Then I went shopping. Whenever I shop, I always struggle to find a middle ground between "boring" and "dumb." "Classic" seemed to be that middle ground. I came home with really useful stuff - black trousers, a nice turtleneck sweater, a pair of jeans that fit. Nice. A little conservative.

Your style statement is supposed to help with more than just clothes. It's supposed to be a guidepost for building a life. And in that sense, Classic Joy wasn't really working for me. It explained where I am--technical writer, huge corporation, thing for red shoes--but not where I want to go.

By the next morning, a new little voice was whispering... "there is poetry and fire in my soul." I sat down with a pencil and notepad to figure this out.
Creative Light
Classic Joy
Poetic Fire
Creative Classic
Creative Joy
...Damn if my husband wasn't right.

Classic felt right because it was where I have been living for a long time. It's safe. It's frugal (and you've gotta know I love a bargain). But it's not my core. Creative makes my stomach squirm a little bit, because I know that Carrie & Danielle are going to make me own it.
  • That means, instead of using my creativity to feed my frugal itch...
    That new sweater is too expensive. Instead, I will buy one at goodwill, rip it up, and knit a new one with the yarn." (yes, I actually did this in college.)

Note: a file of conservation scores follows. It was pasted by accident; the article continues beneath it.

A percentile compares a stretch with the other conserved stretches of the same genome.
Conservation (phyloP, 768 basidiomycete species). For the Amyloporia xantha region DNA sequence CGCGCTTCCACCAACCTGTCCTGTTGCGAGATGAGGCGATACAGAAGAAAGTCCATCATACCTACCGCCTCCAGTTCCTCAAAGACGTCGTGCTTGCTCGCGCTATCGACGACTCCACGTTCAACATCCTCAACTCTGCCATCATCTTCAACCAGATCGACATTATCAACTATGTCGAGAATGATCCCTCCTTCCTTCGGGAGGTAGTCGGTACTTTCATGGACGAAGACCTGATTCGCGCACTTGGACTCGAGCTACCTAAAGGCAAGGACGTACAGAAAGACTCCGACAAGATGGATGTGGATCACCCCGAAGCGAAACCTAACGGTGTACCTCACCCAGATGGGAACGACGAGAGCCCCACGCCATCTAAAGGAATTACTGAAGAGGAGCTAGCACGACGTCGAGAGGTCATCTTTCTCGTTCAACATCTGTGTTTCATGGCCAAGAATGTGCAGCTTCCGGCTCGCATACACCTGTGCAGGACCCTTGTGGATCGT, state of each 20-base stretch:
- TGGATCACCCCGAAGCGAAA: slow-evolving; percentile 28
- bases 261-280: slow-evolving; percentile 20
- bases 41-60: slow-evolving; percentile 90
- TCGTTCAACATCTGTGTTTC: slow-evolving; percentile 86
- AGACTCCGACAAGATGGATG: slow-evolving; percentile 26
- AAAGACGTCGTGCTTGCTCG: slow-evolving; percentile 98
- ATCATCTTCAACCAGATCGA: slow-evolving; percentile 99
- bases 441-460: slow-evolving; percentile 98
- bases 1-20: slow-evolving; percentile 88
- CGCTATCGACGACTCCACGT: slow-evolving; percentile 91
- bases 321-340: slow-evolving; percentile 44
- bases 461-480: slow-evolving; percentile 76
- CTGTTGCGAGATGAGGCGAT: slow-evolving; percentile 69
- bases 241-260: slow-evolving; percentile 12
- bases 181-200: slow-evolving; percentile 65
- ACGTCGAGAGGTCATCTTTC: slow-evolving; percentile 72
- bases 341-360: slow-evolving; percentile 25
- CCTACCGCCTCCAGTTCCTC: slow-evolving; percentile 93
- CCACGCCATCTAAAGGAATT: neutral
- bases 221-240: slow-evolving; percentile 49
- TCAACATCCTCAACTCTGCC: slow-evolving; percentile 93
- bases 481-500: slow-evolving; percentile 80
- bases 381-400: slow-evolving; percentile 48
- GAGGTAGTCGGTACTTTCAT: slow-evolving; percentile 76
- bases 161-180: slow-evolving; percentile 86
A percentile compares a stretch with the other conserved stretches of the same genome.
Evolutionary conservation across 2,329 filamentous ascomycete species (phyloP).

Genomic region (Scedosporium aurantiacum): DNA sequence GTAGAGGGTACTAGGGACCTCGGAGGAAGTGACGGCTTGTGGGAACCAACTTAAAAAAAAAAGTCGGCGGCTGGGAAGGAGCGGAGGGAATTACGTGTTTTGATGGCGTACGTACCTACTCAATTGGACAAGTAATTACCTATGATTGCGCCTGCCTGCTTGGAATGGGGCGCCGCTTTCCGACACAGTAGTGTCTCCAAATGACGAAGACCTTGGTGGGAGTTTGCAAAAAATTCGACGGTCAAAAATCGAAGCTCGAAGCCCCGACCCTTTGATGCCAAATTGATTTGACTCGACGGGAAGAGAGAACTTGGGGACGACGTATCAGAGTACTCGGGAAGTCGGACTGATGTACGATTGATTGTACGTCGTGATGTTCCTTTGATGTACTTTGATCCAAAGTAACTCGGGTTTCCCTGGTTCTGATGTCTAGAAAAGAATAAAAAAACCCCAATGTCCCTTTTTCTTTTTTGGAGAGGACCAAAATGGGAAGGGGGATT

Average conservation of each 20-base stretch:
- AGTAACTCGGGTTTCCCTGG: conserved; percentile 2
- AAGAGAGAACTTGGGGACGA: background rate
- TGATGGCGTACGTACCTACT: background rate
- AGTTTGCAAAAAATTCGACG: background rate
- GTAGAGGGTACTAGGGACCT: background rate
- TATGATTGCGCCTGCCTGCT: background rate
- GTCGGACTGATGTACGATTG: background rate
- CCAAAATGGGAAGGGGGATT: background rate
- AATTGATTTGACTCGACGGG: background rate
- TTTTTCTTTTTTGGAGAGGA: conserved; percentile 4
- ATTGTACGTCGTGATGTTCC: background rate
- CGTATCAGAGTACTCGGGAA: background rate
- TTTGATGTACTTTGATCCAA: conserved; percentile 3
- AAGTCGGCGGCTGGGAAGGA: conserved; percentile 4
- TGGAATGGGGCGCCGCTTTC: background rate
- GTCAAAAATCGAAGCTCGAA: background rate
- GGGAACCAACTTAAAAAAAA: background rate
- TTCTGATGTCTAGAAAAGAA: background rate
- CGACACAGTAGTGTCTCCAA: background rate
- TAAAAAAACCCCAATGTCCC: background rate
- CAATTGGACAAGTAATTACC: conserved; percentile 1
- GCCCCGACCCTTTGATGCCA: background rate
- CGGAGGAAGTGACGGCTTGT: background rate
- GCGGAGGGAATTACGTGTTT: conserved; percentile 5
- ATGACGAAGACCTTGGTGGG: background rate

...using my frugal self to feed my creativity.
    I will save up for truly gorgeous yarn, so that I can wear a work of art.
  • That means saying no to the MBA and maybe to the MFA.
  • That means doing morning pages once my boys are asleep.
  • That means digging out some old manuscripts from digital mothballs.

Deep breath. Whoo boy.

Also, read my Style Statement Profile.


Anonymous said...

Suzyn - thanks so much for sharing that and sending me the link - it's funny the parallels! I love to hear about each person's journey and experience with their style statement. Thakns again...

Zarah said...

I love your description of the Style Statement process! It was very difficult for me too, and I ended up running my statement-in-progress by my husband, who also vetoed by original choice. I ended up with "Cultivating Play" - I think. This whole "intentional living" thing is still a process for me.

roo said...

I strongly endorse morning pages.
They were my therapy when I couldn't afford a shrink.
And you're the one who gave me "The Artist's Way" in the first place.
I don't always cotton to its twelve-steppiness, but just for morning pages the book is worth a go.

Anyway, glad you're figuring stuff out.
Thinking of you...

Colleen said...

Thank you for sharing your process! I am working through the book right now and have been tossing around the word classic. Your description and list of synonyms (quiet, tasteful, supportive, strong, proven, simple, complex, independent, elegant, clean) make me think I may be on track... Thanks!

Paper Relics said...

It is interesting to read about someone else's style statement experince (I am Nostalgic Creativity - http://besottment.typepad.com/besottment/2009/04/nostalgic-creativity.html) and I feel that discovering this has opened so much up for me.